Legato is an italian term meaning played smoothly or connectedly (literally “tied together” in italian) so there is no break in the sound between the notes. Legato notes are marked by a slur (a curved line joining two or more notes).
Past participle of legare (“to tie together/bind”), from Latin ligō (“tie, bind”).
The circle of fifths organises the 12 pitches of the chromatic scales into a sequence of perfect fifths. Starting on a C, the next note is G (counting C as 1, G is 5), then D, A, E, B, E, F# (Gb), Db, Ab, Eb, Bb, F (returning to C).
Each key has it’s own key signiture showing which combination of notes are to be played in each key.
Wolfgang Amadeus Mozart (1756 – 1791) was born in Salzburg (modern day Austria), to a composer, Leopold Mozart.
Taking early instruction from his father, Wolfgang was an accomplished keyboardist by the age of 5, and also composed music (although his compositions were almost certainly corrected and improved by his father, Leopold).
Mozart wrote 18 Piano Sonatas, and although they are not as popular as Beethoven’s set, they are still held in high esteem amongst pianists and musicians.
Some of Mozart’s most popular Sonata movements include:
Johann Sebastian Bach (1685 – 1750) was a composer from the late Boroque period of classical music.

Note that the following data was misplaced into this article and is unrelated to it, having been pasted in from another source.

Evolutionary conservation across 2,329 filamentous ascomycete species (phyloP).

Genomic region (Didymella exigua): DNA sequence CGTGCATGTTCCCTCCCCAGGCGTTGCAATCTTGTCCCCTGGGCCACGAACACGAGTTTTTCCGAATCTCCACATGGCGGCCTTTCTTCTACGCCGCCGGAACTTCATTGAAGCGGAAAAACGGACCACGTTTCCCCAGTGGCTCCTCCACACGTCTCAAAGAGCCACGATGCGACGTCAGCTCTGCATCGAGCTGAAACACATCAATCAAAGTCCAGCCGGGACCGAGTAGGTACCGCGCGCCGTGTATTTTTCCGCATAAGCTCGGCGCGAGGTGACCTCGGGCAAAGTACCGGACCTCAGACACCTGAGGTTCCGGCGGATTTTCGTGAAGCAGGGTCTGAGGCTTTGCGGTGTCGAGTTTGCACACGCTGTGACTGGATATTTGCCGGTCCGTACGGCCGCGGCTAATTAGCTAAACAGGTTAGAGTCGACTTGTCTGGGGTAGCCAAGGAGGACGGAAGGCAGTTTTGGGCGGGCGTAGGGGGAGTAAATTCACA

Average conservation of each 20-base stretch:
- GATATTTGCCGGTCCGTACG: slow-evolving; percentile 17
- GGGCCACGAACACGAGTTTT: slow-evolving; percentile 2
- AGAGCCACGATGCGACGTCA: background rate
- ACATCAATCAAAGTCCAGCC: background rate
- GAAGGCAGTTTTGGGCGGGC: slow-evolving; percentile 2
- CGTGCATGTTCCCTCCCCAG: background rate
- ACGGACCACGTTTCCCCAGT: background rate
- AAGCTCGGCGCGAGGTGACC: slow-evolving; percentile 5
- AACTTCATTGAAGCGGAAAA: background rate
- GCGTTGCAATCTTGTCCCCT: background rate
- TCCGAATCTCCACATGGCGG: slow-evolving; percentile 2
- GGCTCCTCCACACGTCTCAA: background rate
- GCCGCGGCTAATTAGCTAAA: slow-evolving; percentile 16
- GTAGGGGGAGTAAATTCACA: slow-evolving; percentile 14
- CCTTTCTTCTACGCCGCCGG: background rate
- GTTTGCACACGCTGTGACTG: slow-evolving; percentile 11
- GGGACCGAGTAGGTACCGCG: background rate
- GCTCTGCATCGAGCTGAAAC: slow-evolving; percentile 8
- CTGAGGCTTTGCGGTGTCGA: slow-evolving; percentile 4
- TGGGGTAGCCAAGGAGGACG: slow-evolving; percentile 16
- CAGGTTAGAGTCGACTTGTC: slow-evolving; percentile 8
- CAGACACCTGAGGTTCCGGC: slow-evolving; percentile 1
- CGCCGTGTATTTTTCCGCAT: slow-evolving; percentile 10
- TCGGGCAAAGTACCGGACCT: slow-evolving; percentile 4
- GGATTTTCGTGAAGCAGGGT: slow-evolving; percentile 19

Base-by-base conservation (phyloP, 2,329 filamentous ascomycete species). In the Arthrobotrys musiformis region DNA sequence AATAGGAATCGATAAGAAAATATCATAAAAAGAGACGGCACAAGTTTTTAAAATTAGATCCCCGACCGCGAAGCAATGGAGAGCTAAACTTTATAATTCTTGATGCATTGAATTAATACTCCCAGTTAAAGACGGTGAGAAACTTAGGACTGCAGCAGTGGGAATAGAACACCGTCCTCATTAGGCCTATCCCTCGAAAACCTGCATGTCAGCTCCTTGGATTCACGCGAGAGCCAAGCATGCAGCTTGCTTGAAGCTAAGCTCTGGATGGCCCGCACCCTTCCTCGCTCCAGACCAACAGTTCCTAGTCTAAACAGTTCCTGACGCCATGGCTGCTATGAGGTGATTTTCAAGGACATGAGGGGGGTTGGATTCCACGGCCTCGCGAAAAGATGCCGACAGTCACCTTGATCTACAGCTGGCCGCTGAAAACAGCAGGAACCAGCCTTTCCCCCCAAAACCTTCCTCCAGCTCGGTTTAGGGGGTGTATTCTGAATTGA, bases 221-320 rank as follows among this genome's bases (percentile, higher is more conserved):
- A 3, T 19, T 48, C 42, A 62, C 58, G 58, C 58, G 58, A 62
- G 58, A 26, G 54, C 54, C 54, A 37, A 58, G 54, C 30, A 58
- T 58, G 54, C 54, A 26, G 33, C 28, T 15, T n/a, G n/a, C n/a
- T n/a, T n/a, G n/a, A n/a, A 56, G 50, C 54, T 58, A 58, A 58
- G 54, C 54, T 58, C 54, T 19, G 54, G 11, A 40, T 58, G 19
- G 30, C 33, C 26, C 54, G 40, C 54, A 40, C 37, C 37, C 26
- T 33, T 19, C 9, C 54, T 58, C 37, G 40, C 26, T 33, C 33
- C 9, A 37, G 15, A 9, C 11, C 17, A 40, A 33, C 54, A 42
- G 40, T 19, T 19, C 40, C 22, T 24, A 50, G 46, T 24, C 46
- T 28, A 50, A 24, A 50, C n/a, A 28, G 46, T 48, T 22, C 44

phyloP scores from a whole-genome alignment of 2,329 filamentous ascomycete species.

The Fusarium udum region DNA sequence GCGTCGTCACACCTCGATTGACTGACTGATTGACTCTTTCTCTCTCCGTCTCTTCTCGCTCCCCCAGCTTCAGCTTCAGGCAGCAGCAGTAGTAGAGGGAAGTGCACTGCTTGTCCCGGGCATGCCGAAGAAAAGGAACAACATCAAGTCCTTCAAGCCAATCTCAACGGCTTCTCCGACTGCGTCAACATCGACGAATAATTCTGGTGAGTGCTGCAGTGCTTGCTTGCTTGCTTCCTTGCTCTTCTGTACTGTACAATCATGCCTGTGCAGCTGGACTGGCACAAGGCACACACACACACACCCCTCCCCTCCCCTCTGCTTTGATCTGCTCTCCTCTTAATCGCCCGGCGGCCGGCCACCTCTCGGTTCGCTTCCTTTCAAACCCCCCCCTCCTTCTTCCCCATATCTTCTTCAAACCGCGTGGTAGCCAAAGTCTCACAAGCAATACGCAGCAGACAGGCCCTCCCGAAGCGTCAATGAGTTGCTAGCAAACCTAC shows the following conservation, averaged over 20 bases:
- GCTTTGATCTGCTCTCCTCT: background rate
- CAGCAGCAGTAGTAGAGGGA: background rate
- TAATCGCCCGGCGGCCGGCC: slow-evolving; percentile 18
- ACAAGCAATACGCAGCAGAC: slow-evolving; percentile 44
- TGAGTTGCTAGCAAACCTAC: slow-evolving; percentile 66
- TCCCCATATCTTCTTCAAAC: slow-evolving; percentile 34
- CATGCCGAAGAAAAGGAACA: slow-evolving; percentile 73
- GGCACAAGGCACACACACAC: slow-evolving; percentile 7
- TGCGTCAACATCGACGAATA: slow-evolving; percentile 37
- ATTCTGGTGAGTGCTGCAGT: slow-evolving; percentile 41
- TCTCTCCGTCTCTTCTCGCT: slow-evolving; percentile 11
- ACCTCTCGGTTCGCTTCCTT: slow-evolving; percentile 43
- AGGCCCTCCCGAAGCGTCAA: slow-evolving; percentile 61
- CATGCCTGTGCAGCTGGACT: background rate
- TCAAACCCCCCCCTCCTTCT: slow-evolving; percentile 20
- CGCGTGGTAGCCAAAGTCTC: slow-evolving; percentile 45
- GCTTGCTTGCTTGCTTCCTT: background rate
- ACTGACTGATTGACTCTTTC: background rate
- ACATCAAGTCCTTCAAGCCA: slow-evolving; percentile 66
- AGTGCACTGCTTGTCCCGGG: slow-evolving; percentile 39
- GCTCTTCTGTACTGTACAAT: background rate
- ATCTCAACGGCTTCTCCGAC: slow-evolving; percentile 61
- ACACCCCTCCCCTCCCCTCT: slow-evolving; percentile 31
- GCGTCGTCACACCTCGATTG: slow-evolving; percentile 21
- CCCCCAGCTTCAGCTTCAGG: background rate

Born into a family of musicians, Bach was first instructed by his father, Ambrosius, and later at the age of 10 by his eldest brother, Johann Christoph.
Counterpoint and Harmony
A contemporary George Frederic Handel, Bach is also renouned for his conterpount and harmony, which can be found, for example, in his fugue writing and his harmonisations of contemporary hymn melodies.
Some of Bach’s most well known keyboard works include:
The Well Tempered Clavier Books I and II
Each of these books include 24 preludes and fugues of varying difficulty.
The Goldberg Variations
Each variation of this lengthy keyboard work employs the same underlying bassline.
Two and three part inventions
As with the fugues, these works are highly contrapuntal.